Emerging markets: Standard Chartered shrugs off shifting sentiment

By:
Peter Lee
Published on:

Bank grows trade finance volumes; Expansion continues in emerging markets

As emerging markets sold off over the spring and summer on fears that Fed tapering might prick an emerging market asset bubble that liquidity from developed markets had inflated, shares in Standard Chartered underperformed its domestic benchmark badly. The stock price of what is often categorized as a bank for the Bric countries, even though it’s not big in Russia or Brazil, peaked at £18.30 at the end of February and had fallen by almost 25% to just under £14 in June.

Analysts that rate the bank highly, such as Ian Gordon at Investec, were tearing their hair out at a perceived injustice that persisted even after the bank reported strong earnings for the first half of the year, ahead of consensus estimates, at a time when most other UK banks were missing consensus.

"We regard the basis upon which Standard Chartered’s spring de-rating was justified – a generic argument around emerging market risk – as utterly spurious," Gordon said. He noted that loan impairments have been concentrated just in India and the Middle East and have amounted to a mere $224 million or 27 basis points of average customer loans. "We believe it is entirely reasonable to expect wholesale banking impairments to remain largely inconsequential relative to the revenue-led profitability of the group."

Now that the immediate fear of tapering has receded, what is the outlook for the bank?

Its chief executive, Peter Sands, has conceded that whatever the shifts in sentiment – which categorized emerging markets as good throughout most of the five years since the financial crisis and developed markets as bad, but that then suddenly switched round during the spring and summer – banks focused on Asia must not be complacent. Sands warns: " Asia’s economic growth is easing off, and policymakers are rightly taking aim at potential credit bubbles in property lending and consumer borrowing. Basle III will have more impact on Asian banks than many suppose and, as the US begins to bounce back, emerging markets are no longer the unquestioned favourite of the capital markets."

Mike Rees, head of the wholesale business at Standard Chartered
When Euromoney catches up with Mike Rees, head of the wholesale business at Standard Chartered, which accounts for over 60% of group revenues, he shares some of Gordon’s frustration. "Since the financial crisis we have lived under the assumption that there is always a crisis somewhere. In recent months we saw a shift in sentiment, with financial markets in the developed world going from strength to strength and much of that negativity switching to emerging markets. Investors are suddenly saying the Brics are not doing very well. But that is only a shift in sentiment, not in the economic fundamentals. The reality is that while Brazil has its issues, Russia never has done particularly well and India has been in a three-year political malaise which recent RBI [central bank] actions have merely drawn attention to. In fact, the world’s macro fundamentals are in good shape, although still a little fragile. We think many still underestimate the strength of US growth, but that spreads have got a little irrational in much of Europe. Meanwhile China’s third plenum next month, which sets policy for the next 10 years and completes leadership change, will be a seminal event. And next year we may well all be talking about the US and China as twin engines of world growth."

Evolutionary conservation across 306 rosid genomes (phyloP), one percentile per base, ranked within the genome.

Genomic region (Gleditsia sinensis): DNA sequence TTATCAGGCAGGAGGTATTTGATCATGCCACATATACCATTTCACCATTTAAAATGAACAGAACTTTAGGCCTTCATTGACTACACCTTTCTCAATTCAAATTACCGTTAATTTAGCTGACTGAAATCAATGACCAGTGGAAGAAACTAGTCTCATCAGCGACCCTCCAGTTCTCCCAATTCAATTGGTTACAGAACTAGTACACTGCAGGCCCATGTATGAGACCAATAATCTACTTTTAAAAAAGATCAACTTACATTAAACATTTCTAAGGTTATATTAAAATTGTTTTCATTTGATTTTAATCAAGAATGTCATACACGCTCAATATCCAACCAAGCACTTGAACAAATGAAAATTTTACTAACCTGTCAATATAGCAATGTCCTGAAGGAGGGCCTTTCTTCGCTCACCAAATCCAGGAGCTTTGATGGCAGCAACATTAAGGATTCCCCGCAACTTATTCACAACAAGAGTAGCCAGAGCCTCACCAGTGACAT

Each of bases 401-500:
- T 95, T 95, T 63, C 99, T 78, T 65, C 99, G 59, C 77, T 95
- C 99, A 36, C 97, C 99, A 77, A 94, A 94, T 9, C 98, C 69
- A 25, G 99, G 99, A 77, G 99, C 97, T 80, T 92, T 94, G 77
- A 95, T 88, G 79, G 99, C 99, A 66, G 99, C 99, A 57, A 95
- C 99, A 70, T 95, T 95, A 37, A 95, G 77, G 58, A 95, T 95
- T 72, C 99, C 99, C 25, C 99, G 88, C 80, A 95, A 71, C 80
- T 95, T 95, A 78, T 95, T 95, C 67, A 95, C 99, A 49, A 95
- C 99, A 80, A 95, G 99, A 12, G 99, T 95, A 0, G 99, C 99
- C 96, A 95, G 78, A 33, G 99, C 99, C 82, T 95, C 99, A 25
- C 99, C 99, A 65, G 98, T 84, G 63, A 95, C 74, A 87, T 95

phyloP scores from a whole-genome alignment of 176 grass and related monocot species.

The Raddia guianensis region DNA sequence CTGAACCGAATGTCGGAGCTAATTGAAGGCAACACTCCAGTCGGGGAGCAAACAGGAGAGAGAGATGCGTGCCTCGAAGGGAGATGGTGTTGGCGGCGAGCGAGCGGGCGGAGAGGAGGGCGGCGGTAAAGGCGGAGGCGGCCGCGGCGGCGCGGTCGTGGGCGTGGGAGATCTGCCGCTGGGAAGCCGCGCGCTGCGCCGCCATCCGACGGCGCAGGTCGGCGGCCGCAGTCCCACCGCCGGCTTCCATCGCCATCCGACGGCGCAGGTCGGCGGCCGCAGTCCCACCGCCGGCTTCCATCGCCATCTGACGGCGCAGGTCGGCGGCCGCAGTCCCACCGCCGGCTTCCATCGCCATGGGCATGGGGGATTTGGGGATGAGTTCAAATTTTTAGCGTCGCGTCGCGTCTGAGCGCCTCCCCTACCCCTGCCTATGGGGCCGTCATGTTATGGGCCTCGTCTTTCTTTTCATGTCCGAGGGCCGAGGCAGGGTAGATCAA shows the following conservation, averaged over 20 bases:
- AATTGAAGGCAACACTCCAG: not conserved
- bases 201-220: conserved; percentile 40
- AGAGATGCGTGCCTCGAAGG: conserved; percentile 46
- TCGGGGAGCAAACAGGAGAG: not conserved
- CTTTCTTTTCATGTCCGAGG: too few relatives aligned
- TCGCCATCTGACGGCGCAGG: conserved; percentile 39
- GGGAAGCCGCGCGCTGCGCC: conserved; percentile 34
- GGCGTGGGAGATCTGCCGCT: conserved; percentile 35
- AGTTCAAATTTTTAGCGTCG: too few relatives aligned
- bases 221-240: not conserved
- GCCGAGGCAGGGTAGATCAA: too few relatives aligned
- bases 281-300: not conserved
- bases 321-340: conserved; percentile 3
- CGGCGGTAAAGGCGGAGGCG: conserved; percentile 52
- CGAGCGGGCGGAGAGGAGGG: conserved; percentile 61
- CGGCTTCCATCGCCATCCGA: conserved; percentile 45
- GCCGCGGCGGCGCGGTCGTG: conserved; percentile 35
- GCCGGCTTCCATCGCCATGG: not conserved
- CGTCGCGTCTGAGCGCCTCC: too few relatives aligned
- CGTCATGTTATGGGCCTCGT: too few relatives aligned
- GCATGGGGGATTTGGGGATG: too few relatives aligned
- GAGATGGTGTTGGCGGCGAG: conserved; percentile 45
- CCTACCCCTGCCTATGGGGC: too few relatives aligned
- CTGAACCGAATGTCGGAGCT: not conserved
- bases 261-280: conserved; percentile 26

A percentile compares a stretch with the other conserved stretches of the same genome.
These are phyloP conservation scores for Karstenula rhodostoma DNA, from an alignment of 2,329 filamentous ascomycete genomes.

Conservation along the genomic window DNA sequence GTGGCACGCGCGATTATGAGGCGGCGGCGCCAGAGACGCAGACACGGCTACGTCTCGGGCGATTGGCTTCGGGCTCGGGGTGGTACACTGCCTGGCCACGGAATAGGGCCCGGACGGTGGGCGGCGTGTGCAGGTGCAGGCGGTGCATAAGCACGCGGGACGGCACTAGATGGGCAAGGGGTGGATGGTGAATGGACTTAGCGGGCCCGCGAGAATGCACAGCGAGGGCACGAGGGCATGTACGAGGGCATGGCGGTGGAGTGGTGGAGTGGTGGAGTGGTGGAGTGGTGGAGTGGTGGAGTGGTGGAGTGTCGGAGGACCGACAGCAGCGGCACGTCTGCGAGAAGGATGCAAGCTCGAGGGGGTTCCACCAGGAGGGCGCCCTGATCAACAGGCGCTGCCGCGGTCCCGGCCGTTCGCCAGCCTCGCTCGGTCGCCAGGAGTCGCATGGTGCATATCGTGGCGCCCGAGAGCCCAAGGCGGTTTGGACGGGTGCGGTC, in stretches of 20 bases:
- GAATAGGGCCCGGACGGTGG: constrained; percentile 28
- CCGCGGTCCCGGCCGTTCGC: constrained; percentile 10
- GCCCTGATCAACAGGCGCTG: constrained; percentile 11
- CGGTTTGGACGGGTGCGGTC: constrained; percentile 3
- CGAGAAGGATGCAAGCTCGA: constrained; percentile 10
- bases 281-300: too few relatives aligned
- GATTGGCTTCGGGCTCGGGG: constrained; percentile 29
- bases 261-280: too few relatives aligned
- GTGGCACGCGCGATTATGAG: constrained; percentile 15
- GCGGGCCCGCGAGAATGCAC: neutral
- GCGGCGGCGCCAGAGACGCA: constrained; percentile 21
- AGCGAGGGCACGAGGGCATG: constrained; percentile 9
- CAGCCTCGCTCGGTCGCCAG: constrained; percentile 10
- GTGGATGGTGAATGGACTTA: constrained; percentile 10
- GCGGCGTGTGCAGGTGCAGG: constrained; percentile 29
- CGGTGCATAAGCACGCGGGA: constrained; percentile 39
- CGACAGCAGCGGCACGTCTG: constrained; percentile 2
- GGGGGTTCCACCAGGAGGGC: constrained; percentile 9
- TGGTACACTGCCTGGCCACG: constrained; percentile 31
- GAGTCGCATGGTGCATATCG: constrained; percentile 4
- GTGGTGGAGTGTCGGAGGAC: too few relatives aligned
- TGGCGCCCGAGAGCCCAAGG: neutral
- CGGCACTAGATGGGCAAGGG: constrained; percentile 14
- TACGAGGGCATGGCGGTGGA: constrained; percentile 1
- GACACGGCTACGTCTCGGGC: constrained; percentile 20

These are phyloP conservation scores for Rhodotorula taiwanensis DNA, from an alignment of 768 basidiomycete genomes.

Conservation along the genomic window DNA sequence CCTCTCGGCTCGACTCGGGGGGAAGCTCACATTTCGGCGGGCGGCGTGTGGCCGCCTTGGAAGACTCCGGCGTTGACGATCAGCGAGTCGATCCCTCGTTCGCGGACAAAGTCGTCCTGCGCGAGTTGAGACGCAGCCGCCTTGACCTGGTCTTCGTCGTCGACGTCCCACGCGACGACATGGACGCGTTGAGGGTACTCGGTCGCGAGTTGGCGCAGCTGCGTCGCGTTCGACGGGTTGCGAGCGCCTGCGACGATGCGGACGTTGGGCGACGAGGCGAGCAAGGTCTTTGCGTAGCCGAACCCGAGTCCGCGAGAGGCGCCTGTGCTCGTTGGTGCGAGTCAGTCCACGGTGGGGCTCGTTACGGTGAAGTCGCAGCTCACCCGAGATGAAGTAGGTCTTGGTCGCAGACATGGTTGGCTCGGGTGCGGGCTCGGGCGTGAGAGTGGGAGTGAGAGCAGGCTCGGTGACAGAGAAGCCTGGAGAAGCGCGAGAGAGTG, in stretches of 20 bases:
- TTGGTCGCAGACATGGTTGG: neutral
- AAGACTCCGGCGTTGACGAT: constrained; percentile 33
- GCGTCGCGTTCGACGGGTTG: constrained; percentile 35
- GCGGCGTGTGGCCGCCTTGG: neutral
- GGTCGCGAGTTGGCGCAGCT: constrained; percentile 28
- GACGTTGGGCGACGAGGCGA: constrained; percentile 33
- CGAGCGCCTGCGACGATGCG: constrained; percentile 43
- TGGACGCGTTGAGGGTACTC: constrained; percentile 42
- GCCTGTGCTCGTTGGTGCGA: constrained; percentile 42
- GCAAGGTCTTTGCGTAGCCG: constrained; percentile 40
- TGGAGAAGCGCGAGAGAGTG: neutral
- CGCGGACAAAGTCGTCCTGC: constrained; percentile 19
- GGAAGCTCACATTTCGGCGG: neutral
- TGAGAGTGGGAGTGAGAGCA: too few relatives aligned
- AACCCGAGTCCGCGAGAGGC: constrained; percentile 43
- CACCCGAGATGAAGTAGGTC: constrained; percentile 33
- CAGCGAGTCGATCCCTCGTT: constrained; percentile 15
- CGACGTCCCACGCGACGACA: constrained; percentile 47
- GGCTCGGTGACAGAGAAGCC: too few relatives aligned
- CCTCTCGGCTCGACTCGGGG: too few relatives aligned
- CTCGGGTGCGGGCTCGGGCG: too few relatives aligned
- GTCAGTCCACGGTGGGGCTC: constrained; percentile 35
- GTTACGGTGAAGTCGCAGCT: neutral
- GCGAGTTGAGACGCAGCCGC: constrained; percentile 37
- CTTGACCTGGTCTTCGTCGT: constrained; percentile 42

Standard Chartered has enjoyed low loan impairments because the biggest components of its wholesale banking division are transaction banking and typically short-dated trade finance lending. In trade finance it has maintained share and grown volumes by 18% in the first half of 2013, even as the headline prices of many traded commodities fell.

Rees says that he is worried about the ability of some commodity-trading companies to adjust their business models, which thrived amid rising commodity prices, to a world of declining ones. As a trade finance lender, he has seen margins decline partly as a consequence of liquidity injected into developed world banking systems. "US banks have lent a lot in dollars to local and regional banks in emerging markets that have in turn recycled that funding into trade finance, so lowering margins. But I think we may see a bounce in trade finance margins next year." He adds: "We have seen the same phenomenon impacting syndicated-loan margins, which are 30% down this year, often through large bilateral loans from big regional banks in turn funding from US lenders. But we’ve still picked up market share in syndicated loans."

Is that a smart thing to do if loans are being extended at below market rates? Rees says: "Our aim is to be a top-three bank for our clients and we are focusing on our relevance to them and depth of relationship. We look at our balance sheet as something of a warehouse for assets to be put through, but we will certainly keep some skin in the game, retaining perhaps 10% of syndicated loans. If we sell everything, then the owners of the paper have no line of sight to the underlying credit and we help maintain that for them and we have good insights because we often handle borrowers’ payments and transaction banking."